A night out with the guru to Israel's elite
Rabbi Yoshiyahu Pinto is said to have brought a former Israeli minister out of a coma, and regularly provides Tzipi Livni with spiritual guidance
At first glance, it appears a typical gathering - friends and family enjoying an evening together.
Men and women face each other across a long table laden with dried fruit, nuts and sweet delicacies, slowly sipping soft drinks.
But as the conversation develops it becomes clear that the group is focusing intensely on one man: Rabbi Yoshiyahu Pinto, a guru to the stars whose advice is sought by businessmen and Israeli ministers on subjects ranging from the stock market to politics.
Today, his guest is a billionaire US businessman who came to Ashdod with his entourage to pay his respects.
The pair hold hands tightly, as though a spiritual charge passes between them. The rabbi, swaying back and forth, says that meeting the businessman has been one of the most important events in his life.
In Israel, the list of those seeking Rabbi Pinto's advice reads like a high-society gossip column: Multi-millionaires Lev Leviev and Nochi Danker, opposition leader Tzipi Livni and former Industry Minister Benjamin Ben Eliezer, who the rabbi supposedly brought out of a coma earlier this year. It is even rumoured that Prime Minister Benjamin Netanyahu consults him.
"He manages to connect so many people," says Israeli journalist Shalom Yerushalmi, who also calls the rabbi for advice. "Whether someone is rich or poor, religious or secular, the rabbi manages to bring them together. That is his contribution to Israeli society."
Rabbi Pinto's wife, Rivka, who frequently travels with him when he visits followers around the globe, explains it slightly differently: "He makes everyone feel worthy," she says. "Everyone is touched by his charisma."
At 38, Rabbi Pinto is the descendant of two revered Moroccan Jewish dynasties. His father, Haim Pinto, is chief Sephardic rabbi of Ashdod and belongs to a long line of rabbis and saints. His mother is the granddaughter of the Baba Sali, a Sephardic mystic who was said to have magical powers. He is also the nephew of the renowned Rabbi Elazar Abuhatzira, whose murder this month was predicted by Rabbi Pinto, according to one of his assistants.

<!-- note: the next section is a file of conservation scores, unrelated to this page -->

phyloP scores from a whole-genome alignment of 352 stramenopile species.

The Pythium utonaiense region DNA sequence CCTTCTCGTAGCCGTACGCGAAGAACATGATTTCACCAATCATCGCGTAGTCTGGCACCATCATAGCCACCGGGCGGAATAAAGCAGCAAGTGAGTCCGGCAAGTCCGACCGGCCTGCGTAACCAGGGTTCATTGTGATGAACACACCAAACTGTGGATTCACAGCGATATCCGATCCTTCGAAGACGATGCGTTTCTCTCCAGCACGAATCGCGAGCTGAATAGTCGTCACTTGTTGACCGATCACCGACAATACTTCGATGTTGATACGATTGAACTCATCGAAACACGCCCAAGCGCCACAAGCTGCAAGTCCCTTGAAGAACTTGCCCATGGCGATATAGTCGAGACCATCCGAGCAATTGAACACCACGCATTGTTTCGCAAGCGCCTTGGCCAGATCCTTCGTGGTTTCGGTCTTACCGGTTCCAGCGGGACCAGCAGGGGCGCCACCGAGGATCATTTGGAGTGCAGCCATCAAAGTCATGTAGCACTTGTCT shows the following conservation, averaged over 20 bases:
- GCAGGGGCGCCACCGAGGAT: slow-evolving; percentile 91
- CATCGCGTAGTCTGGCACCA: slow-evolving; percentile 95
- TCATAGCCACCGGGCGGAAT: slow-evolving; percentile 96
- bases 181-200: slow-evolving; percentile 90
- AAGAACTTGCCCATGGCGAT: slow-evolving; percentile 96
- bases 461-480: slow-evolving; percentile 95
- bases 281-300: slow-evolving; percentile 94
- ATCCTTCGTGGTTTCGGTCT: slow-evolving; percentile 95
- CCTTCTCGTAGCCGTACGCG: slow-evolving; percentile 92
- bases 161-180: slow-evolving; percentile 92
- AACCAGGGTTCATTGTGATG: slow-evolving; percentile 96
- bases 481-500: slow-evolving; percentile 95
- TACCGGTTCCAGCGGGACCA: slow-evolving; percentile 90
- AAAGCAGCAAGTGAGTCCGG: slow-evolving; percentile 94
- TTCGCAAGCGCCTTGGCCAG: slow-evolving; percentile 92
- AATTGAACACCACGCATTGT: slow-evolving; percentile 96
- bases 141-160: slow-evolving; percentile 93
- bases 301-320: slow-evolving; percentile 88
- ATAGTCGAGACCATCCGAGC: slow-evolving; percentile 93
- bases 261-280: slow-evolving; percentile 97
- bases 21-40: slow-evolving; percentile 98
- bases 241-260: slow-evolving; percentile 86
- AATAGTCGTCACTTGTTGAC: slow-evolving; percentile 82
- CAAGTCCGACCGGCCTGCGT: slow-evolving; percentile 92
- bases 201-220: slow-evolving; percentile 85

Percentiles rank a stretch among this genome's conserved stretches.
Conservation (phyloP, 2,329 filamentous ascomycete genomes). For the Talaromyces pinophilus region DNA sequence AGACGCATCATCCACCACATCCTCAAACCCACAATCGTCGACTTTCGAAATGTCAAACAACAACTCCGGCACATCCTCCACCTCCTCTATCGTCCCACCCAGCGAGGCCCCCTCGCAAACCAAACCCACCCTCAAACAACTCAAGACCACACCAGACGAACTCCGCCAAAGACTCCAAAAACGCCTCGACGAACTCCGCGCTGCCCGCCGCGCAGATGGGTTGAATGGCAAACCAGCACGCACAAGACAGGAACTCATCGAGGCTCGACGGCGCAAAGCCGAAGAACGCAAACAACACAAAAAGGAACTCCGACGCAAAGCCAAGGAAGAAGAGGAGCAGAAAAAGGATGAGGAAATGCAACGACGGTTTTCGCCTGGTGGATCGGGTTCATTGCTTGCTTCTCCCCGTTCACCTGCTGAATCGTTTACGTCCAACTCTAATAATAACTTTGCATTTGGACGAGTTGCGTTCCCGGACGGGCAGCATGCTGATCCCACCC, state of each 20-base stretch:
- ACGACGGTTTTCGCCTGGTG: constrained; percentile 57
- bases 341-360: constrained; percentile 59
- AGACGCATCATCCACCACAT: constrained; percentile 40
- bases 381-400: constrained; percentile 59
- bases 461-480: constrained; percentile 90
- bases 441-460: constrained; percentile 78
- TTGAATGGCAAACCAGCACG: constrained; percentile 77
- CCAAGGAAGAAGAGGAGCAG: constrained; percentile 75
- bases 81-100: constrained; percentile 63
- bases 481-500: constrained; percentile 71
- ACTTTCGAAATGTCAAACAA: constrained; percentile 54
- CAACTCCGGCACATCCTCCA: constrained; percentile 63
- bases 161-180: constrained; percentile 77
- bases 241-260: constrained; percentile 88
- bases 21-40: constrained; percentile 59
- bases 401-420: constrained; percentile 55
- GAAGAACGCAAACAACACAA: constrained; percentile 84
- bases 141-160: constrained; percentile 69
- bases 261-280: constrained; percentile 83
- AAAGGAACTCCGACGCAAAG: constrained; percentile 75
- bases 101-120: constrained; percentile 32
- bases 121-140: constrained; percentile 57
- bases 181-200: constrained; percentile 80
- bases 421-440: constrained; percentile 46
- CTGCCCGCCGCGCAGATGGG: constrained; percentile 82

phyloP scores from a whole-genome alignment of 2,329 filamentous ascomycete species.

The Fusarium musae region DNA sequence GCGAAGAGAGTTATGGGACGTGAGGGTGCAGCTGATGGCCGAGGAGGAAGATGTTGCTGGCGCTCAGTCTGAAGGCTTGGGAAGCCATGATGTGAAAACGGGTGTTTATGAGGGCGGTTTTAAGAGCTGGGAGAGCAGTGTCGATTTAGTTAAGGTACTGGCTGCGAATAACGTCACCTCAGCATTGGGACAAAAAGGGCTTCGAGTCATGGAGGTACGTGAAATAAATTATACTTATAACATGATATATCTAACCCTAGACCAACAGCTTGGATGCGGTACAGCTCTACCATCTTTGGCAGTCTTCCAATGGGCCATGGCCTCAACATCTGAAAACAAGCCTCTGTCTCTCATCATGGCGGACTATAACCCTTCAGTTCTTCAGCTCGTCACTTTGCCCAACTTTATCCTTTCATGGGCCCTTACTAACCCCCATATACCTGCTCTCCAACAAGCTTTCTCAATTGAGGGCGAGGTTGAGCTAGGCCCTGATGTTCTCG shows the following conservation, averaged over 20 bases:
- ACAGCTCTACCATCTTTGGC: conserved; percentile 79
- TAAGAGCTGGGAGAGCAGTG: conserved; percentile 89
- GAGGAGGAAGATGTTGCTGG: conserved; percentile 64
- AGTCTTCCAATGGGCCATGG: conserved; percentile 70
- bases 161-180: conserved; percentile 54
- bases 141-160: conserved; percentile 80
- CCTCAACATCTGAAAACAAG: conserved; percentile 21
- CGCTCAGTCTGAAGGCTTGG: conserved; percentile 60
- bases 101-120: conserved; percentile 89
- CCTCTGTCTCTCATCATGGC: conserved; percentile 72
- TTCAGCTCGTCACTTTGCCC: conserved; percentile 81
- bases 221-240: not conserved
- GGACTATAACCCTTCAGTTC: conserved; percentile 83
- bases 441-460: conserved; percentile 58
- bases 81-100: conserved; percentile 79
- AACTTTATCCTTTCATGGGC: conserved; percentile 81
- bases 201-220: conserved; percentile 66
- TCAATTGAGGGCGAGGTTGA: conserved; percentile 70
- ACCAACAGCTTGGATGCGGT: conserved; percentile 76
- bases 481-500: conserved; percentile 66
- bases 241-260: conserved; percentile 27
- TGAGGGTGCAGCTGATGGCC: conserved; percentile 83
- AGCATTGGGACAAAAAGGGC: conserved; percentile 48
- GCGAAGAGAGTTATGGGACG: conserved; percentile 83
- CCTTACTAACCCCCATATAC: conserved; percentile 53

"Rabbi Pinto is very, very wise but there is also something metaphysical about him," says Ashdod Mayor Yechiel Lasry, who regularly consults the rabbi on personal and professional matters.
A source very close to the rabbi claims that while Rabbi Pinto was born to be a saint, it is his shrewd business sense coupled with his loyalty and courageousness that have made him so admired. "He is not afraid to recognise modernity," the source says. "He was the one who advised Interior Minister Eli Yishai not to deport the children of foreign workers and he spoke out against rabbis who called for Israelis not to rent flats to Arabs. The rabbi realises that Israel's actions affect Jewish communities all over the world."
Despite his respected status, the rabbi is not without controversy. This week Israeli papers ran a story alleging that the rabbi and his wife had been involved in illegal real estate dealings.
A source close to the rabbi responded: "There has been a legal dispute between rebbitzon Rivka and her father for more than a year. The rabbi believes that justice will eventually prevail and those who have broken the law will be brought to justice."
As the meeting with the businessman winds down, there is time to get a question in: does the rabbi's advice stem from wisdom or some other out-of-this world power? The rabbi answers like a sage: "If I told you I was a wise man then I would be very stupid."